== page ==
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Tourism Victoria CEO says weak loonie only small part of tourism growth

03/10/2015 04:44 EDT | Updated 05/10/2015 05:59 EDT
A jump in American tourists heading across the border has less to do with a weak Canadian dollar and more to do with a strong U.S. economy, according to the head of Tourism Victoria. 

Statistics Canada recently announced a falling Canadian dollar is luring U.S. visitors across the border, noting that 20 per cent more Americans visited B.C. in February compared to the same time last year.

But Tourism Victoria CEO Paul Nursey says research shows that a weak Canadian dollar only accounts for about 20 per cent of the growth in tourism.

"Americans don't watch foreign currency that much," says Nursey. "Not like us or folks in the United Kingdom who are very self-conscious about their currency."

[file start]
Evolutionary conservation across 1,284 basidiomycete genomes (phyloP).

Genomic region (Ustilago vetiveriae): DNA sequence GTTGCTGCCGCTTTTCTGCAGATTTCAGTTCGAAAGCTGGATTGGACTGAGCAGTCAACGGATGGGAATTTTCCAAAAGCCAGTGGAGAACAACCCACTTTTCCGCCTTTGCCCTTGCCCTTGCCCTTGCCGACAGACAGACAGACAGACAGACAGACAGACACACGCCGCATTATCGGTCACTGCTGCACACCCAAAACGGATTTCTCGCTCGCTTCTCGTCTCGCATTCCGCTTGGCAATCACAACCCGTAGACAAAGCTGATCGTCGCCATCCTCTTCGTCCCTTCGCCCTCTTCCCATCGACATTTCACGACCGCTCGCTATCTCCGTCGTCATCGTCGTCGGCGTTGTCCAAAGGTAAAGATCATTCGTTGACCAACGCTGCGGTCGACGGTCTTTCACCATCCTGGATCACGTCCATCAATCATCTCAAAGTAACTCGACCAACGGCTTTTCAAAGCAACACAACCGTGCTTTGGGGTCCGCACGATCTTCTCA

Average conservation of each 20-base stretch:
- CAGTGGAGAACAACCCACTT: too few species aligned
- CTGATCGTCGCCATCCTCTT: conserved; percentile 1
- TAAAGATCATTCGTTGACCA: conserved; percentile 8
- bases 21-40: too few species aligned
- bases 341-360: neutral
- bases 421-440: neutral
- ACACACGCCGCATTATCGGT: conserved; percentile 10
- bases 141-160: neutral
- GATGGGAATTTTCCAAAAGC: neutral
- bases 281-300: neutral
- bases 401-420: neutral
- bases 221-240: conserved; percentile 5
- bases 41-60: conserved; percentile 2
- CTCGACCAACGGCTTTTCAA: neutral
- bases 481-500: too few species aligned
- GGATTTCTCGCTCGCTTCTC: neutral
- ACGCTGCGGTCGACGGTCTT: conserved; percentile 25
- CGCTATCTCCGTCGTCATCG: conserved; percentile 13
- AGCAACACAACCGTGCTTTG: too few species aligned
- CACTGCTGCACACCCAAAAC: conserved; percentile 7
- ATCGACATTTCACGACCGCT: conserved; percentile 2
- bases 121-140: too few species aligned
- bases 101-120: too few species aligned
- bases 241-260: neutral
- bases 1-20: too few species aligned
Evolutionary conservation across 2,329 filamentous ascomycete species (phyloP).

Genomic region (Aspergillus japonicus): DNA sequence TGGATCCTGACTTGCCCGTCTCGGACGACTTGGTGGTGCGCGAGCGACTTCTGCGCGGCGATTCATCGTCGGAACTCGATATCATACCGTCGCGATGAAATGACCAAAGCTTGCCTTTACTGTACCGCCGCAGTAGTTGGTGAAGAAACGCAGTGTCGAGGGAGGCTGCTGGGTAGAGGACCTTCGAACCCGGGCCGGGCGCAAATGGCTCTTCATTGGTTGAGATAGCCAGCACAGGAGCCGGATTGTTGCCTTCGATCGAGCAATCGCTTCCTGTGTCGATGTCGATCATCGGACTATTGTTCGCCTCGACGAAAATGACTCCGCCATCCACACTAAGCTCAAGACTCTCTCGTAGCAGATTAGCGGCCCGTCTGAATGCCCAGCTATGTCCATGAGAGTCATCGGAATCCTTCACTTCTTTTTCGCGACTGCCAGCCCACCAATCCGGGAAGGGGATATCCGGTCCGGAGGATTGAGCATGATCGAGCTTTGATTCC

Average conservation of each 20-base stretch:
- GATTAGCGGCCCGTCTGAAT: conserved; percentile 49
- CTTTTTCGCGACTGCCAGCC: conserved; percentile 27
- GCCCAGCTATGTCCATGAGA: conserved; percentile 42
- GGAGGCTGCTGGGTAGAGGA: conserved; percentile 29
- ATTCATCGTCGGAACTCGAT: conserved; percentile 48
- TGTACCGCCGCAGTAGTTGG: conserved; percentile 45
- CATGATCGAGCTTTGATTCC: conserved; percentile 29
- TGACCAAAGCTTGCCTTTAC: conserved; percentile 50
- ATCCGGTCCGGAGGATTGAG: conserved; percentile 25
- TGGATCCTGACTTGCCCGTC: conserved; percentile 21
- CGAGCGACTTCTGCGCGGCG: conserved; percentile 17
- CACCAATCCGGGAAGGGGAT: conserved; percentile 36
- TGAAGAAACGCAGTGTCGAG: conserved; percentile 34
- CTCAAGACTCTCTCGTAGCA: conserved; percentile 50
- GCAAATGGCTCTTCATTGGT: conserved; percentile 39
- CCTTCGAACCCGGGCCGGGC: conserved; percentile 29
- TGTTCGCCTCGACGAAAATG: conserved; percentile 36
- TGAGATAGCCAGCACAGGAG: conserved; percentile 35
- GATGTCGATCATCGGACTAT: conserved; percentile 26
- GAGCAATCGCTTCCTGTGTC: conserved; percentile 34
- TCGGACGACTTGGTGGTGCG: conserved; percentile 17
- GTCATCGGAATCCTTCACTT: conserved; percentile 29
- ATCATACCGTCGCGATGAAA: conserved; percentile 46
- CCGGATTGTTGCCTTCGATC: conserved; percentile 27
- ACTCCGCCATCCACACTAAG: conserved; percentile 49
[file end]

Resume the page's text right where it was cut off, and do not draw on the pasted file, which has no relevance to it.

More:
Instead, he says there are two key factors driving increases in tourism.

1. Strong economy in key markets

Two of B.C.'s key tourists markets, the Western U.S. and China, are currently experiencing strong economic growth. That growth drives consumer confidence and spending.

2. People are travelling more than they ever have before

Research from the United Nations World Tourism Organization shows consistent growth in tourism of about five per cent around the world, says Nurseay, and eight per cent in North America.

Nursey says although there's been a lot of online discussion about B.C.'s warm weather, that doesn't immediately translate to more visitors.

"I would say it certainly creates an aspiration to come to Victoria," says Nursey. "Whether someone can just say 'I've had it' and phone and travel the following week, I'm not sure."

To listen to the full interview, click on the audio labelled: What's driving the increase in tourism in B.C.?

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